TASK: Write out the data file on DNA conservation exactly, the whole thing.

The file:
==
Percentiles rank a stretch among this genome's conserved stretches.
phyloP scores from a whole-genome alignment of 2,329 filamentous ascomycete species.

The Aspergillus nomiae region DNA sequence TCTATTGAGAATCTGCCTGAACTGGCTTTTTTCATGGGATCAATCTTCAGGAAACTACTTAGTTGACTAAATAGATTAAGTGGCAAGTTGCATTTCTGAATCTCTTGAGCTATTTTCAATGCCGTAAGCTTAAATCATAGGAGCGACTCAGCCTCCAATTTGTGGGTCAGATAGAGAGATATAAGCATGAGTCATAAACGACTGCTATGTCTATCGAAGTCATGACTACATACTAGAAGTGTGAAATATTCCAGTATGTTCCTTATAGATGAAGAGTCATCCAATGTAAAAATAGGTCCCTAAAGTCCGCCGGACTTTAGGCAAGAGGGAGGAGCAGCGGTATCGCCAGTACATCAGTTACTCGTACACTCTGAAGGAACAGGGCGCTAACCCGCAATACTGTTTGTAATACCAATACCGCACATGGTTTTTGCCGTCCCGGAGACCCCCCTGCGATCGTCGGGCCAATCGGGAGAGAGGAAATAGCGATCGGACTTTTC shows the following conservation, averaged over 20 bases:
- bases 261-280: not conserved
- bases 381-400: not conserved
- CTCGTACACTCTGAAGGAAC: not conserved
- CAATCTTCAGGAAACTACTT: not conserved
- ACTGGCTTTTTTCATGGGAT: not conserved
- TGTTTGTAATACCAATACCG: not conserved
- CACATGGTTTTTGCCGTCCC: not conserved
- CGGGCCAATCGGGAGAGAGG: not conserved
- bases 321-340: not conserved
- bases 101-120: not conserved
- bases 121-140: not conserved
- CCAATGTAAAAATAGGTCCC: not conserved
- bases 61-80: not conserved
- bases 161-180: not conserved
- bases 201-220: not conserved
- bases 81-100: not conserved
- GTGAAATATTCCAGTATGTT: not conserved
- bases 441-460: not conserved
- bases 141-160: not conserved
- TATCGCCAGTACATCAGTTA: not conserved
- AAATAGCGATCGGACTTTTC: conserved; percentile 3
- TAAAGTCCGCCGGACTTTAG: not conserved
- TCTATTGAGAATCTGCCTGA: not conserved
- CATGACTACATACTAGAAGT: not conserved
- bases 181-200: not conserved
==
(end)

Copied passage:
Percentiles rank a stretch among this genome's conserved stretches.
phyloP scores from a whole-genome alignment of 2,329 filamentous ascomycete species.

The Aspergillus nomiae region DNA sequence TCTATTGAGAATCTGCCTGAACTGGCTTTTTTCATGGGATCAATCTTCAGGAAACTACTTAGTTGACTAAATAGATTAAGTGGCAAGTTGCATTTCTGAATCTCTTGAGCTATTTTCAATGCCGTAAGCTTAAATCATAGGAGCGACTCAGCCTCCAATTTGTGGGTCAGATAGAGAGATATAAGCATGAGTCATAAACGACTGCTATGTCTATCGAAGTCATGACTACATACTAGAAGTGTGAAATATTCCAGTATGTTCCTTATAGATGAAGAGTCATCCAATGTAAAAATAGGTCCCTAAAGTCCGCCGGACTTTAGGCAAGAGGGAGGAGCAGCGGTATCGCCAGTACATCAGTTACTCGTACACTCTGAAGGAACAGGGCGCTAACCCGCAATACTGTTTGTAATACCAATACCGCACATGGTTTTTGCCGTCCCGGAGACCCCCCTGCGATCGTCGGGCCAATCGGGAGAGAGGAAATAGCGATCGGACTTTTC shows the following conservation, averaged over 20 bases:
- bases 261-280: not conserved
- bases 381-400: not conserved
- CTCGTACACTCTGAAGGAAC: not conserved
- CAATCTTCAGGAAACTACTT: not conserved
- ACTGGCTTTTTTCATGGGAT: not conserved
- TGTTTGTAATACCAATACCG: not conserved
- CACATGGTTTTTGCCGTCCC: not conserved
- CGGGCCAATCGGGAGAGAGG: not conserved
- bases 321-340: not conserved
- bases 101-120: not conserved
- bases 121-140: not conserved
- CCAATGTAAAAATAGGTCCC: not conserved
- bases 61-80: not conserved
- bases 161-180: not conserved
- bases 201-220: not conserved
- bases 81-100: not conserved
- GTGAAATATTCCAGTATGTT: not conserved
- bases 441-460: not conserved
- bases 141-160: not conserved
- TATCGCCAGTACATCAGTTA: not conserved
- AAATAGCGATCGGACTTTTC: conserved; percentile 3
- TAAAGTCCGCCGGACTTTAG: not conserved
- TCTATTGAGAATCTGCCTGA: not conserved
- CATGACTACATACTAGAAGT: not conserved
- bases 181-200: not conserved